New York Giants Notebook | Replacing the Irreplaceable, Carrying the Load and More

Jackson Thompson

The aftermath of running back Saquon Barkley's season-ending ACL tear has certainly drowned out a lot of the Giants' preseason optimism and has left the team with a massive vacancy on offense.

For head coach Joe Judge, it is his job to navigate the team through this loss from an emotional and schematic perspective.

Judge has his work cut out for him ahead, but it is hardly the first ACL tear that Judge has had to overcome, as he himself once suffered a torn ACL.

It's not entirely on the same level of what the Giants and, in particular, Barkle are going through right now, but Judge is hoping that his experience helps keep the team and Barkley focused on the long term.

"The only thing I was able to share with Saquon are some of my own experiences," Judge said.

"I was a non-athlete, I tore my own ACL and I was able to get back on the field. It didn't really affect any way that anyone saw my play because I wasn't really any good to begin with."

Judge's subtle message is that if he could bounce back, a 23-year-old highly conditioned athlete like Barkley, who has access to the best medical care in the world and who has a work ethic to match, should be back better than ever.

Replacing the Irreplaceable

With Barkley set to miss the rest of the 2020 season with a torn ACL, the Giants have been left with a massive rift in their backfield.

There isn't another NFL player that can replicate what Barkley can do out of a backfield, but the Giants will have to find an answer at running back moving forward.

The two main options the Giants have on their roster are veteran Dion Lewis, who took most of the workload on Sunday after Barkley went out, and Wayne Gallman, who is in the final year of his rookie contract.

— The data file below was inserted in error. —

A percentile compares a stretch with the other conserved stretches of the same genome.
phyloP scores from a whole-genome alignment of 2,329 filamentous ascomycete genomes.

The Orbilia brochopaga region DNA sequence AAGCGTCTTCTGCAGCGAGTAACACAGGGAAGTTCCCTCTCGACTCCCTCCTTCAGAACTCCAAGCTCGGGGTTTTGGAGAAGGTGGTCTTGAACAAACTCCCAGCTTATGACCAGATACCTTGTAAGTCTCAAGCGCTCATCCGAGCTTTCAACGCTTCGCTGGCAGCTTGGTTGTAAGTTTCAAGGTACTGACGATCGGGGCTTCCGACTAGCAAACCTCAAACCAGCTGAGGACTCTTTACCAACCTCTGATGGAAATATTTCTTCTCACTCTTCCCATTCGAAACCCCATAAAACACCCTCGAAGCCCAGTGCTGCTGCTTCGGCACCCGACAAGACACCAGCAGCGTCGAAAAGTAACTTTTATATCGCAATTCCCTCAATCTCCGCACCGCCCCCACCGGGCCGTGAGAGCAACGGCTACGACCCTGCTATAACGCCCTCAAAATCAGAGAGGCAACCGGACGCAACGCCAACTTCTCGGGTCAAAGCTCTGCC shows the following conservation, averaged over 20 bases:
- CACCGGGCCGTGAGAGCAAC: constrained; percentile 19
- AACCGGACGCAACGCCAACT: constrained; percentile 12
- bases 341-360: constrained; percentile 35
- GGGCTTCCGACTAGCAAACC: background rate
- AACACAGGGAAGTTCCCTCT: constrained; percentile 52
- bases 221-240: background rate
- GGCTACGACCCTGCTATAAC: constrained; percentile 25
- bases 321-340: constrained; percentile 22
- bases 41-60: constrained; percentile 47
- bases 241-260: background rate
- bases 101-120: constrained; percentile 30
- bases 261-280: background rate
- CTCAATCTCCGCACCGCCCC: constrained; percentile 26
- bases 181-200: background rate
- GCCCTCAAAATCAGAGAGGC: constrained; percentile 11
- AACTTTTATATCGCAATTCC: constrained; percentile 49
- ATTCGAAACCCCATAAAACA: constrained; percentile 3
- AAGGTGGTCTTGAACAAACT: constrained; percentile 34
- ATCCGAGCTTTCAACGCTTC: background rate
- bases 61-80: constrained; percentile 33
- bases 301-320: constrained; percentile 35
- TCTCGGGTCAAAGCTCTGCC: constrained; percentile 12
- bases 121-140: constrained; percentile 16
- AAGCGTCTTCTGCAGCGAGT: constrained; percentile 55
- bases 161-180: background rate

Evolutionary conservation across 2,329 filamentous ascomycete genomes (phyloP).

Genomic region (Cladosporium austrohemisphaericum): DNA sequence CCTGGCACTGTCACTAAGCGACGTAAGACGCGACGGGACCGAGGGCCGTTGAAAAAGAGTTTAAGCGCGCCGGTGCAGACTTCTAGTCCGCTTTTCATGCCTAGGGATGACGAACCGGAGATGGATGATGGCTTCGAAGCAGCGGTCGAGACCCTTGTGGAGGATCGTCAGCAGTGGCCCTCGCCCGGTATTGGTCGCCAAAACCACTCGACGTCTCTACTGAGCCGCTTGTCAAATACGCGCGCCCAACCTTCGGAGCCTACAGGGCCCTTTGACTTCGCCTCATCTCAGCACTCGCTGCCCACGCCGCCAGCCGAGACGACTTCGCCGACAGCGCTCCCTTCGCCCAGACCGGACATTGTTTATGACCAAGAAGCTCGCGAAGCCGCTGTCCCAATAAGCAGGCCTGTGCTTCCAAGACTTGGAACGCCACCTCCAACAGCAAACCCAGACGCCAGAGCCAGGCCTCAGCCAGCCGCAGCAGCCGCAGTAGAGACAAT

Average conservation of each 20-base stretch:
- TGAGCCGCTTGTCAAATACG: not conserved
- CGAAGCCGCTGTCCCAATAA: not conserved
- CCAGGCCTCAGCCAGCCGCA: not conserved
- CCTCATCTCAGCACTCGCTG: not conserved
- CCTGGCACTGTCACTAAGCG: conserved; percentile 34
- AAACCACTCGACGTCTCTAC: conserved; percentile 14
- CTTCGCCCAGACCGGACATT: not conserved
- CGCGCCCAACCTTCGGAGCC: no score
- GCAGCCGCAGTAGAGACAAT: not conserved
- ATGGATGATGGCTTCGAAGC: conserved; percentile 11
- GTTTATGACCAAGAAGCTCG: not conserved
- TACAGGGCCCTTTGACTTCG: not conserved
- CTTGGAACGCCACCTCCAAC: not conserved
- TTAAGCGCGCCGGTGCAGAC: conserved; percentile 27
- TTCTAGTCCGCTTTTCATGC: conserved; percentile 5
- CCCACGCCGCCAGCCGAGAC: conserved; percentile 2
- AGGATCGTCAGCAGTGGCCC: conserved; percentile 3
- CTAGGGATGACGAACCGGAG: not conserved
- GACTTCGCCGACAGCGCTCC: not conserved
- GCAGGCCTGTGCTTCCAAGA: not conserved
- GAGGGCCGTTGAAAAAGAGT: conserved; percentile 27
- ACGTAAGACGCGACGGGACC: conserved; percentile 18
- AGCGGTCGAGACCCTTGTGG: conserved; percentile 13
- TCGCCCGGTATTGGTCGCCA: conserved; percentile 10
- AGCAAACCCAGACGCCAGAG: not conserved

Neither Lewis nor Gallman has put together a 1,000-yard rushing season, but each is serviceable in their own right.

The Giants also have an option on their practice squad with Rod Smith and will work out veteran Devonta Freeman this week.

"In terms of who's available roster-wise, we're always looking at who's available on the street," Judge said.

"We're always looking at setting up workouts for free agents to get them in the program and get a look at them.

"We had the flex rules in our practice squad, that will impact some of the guys we have on our roster already, so we're exploring all of our options right now."

Golden Tate's Tarnished Opportunity

The Giants had a chance to win Sunday's game against the Bears until the final play when a pass to wide receiver Golden Tate fell incomplete.

Tate was hit with an offensive pass interference call, a penalty that appeared legitimate. But

The call was a contentious subject in the aftermath of the game. While Tate did commit a push-off, it looked as though Bears defensive back Eddie Jackson got to Tate early and committed a pass interference of his own that went uncalled.

Had Jackson been flagged, the Giants would have had one more play int he game, but instead, with the clock having expired, the game was over.

"I think it was a close call," Tate said. "I thought the flag had come out pretty late after the play. I thought it was on Jackson or whoever that was on my back, but that didn't happen to be the case."

Tate is one of the Giants' most experienced veterans and was very critical of his performance.

"I think we will be critical of this film," Tate said. "I know the receivers have watched it and have been very critical of what we could do better. I think everyone must be accountable, and everyone must know our assignments very, very well.

"You look back at this game yesterday. If you give us a few plays back and maybe the outcome is different."

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Comments (2)
No. 1-2
Jackson Thompson
Jackson Thompson

Not the best play call by Garrett for sure.



If there had been no contact by either Tate or the Bear defender, the Bear was standing there, ready to wrap Tate up. And he was about three times Tates size, so the Golden one was going no where. Of note, he was planted on the five yard line as time expired. So all the discussion about who may or may not have fouled is moot. The pattern had no chance. The failure was to throw the ball into the end zone. The failure was to have called a play that had no chance of success in the red zone, with no time remaining.